Sunday, February 19, 2012

Thinking, Who Would Have Thought? – Part A

Did you know that most of us restrict ourselves when it comes to our ability to think and we do not even realize that we do such a thing?  Did you know that most of us specifically restrict ourselves when it comes to our ability to think outside of the box?  Even more specifically than that, is the fact that we completely restrict ourselves when it comes to our ability to think on the things of God.

There is a process that you have been participating in your entire life.  And because this process has been a major part of your life for so long you are more than likely not even aware that you have been a participant in the process.  The process works something like this.  Since early childhood, you have been subjected to a teaching method where you have been taught to focus on one single correct answer.  This ability to focus on a single correct answer is a process known as “convergent thinking.”  Of course, we had to consult our favorite resource, “Wikipedia, the free encyclopedia that anyone can edit,” for more information about this topic.  Now, for those of you who are not familiar with this reference site, here is our one product endorsement sales pitch.

“Wikipedia is a multilingual, Web-based, free-content encyclopedia project based mostly on anonymous contributions.  Wikipedia is written collaboratively by an international group of volunteers.  Anyone with internet access can write and make changes to Wikipedia articles.  Wikipedia's intent is to have articles that cover existing knowledge, not create new knowledge (original research).  This means that people of all ages and cultural and social backgrounds can write Wikipedia articles.  Most of the articles can be edited by anyone with access to the Internet.  Wikipedia articles are all linked, or cross-referenced.  When highlighted text like this is seen, it means there is a link to some relevant article or Wikipedia page with further in-depth information elsewhere.  Users should be aware that not all articles are of encyclopedic quality from the start: they may contain false or debatable information.”
Source:  Wikipedia, October 28, 2009, Wikipedia: About

Now, according to Wikipedia, the term “convergent thinking” was coined by Joy Paul Guilford, a psychologist who was best remembered for his psychometric study of human intelligence and his research model for the structure of intelligence.  His works also included the all-important distinction between convergent and divergent production.  With “convergent thinking,” you are conditioned to give the “correct answer” to standardize questions that do not require any significant level of creativity on your part.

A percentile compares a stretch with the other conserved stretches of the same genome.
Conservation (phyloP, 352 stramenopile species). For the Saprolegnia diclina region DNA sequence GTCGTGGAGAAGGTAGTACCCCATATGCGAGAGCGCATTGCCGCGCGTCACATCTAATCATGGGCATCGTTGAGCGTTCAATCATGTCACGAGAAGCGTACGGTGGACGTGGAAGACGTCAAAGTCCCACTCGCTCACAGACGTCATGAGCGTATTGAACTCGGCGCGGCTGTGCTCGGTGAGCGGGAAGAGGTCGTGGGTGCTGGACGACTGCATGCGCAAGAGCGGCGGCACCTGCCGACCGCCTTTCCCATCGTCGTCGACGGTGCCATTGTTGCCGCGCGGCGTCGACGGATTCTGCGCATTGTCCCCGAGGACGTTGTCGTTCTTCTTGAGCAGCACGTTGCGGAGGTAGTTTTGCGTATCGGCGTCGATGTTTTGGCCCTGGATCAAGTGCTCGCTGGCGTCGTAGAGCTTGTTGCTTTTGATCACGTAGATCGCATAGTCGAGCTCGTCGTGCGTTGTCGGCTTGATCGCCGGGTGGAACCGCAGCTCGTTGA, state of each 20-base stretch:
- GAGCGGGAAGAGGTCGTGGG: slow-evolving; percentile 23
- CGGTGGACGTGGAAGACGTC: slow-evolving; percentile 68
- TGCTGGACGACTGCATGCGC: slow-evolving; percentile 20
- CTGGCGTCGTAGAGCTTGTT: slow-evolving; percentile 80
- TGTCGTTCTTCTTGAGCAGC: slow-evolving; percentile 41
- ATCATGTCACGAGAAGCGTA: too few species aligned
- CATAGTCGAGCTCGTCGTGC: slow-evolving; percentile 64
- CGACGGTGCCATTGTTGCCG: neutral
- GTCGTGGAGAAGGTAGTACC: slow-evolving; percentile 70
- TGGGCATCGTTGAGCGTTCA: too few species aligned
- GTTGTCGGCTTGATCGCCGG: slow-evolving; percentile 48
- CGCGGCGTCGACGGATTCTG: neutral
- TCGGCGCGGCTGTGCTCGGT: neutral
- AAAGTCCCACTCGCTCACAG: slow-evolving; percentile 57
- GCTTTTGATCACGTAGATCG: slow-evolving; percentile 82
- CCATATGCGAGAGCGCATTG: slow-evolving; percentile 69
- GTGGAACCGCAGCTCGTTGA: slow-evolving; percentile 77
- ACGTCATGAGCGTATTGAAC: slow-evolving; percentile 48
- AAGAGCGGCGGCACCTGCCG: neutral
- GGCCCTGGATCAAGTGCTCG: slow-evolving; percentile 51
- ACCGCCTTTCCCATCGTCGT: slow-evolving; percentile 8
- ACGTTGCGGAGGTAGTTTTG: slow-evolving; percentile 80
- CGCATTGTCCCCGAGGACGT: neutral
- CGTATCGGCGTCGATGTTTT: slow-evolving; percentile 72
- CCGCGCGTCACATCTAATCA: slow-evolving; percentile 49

You will find that this process has been involved in the majority of the tasks that have involved your ability to think and to learn.  You will find the process to be a very prevalent part of the school educational system, where most of the thinking done by students is “convergent thinking.”  School educational systems inundate their students with information, requiring these same students to gather and remember this information, and then expect these same students to make logical decisions and give correct answers accordingly when asked.

Even at the earliest of ages, parents have employed this process while attempting to teach their children to talk.  Usually one of the first words a parent teaches a child is mommy or daddy; sometimes it is both.  And even though you probably do not remember the joy that your parents exuded when you spoke your first words, you have shared the same exact experience when your child, if you have a child, spoke his or her first words.

Through the ages, parents have taught their children to identify everyday objects by showing them many objects and associating names with them.  The parents expect their children to process and remember all of the information that they have been shown.  Then the parents expect their children to give correct answers accordingly when asked.

This happens so much so, that the parents are forever placing their children on display in front of their family and friends.  You have seen this in action many times when the parents say, “Look at what little Johnny can do” and then precede to name different body parts in an attempt to get little Johnny to point to or touch that particular part.  And usually there is some type of positive response associated with every correct answer that little Johnny gives and usually something negative is associated with each wrong response he gives.

Whenever a child has been conditioned to give the “correct answer” to standard questions that does not require any significant level of creativity on his or her part, you have “convergent thinking” at its best.  The sad part is that this was the beginning of the end.  Who would have thought?

Enjoy your blessings. - KW

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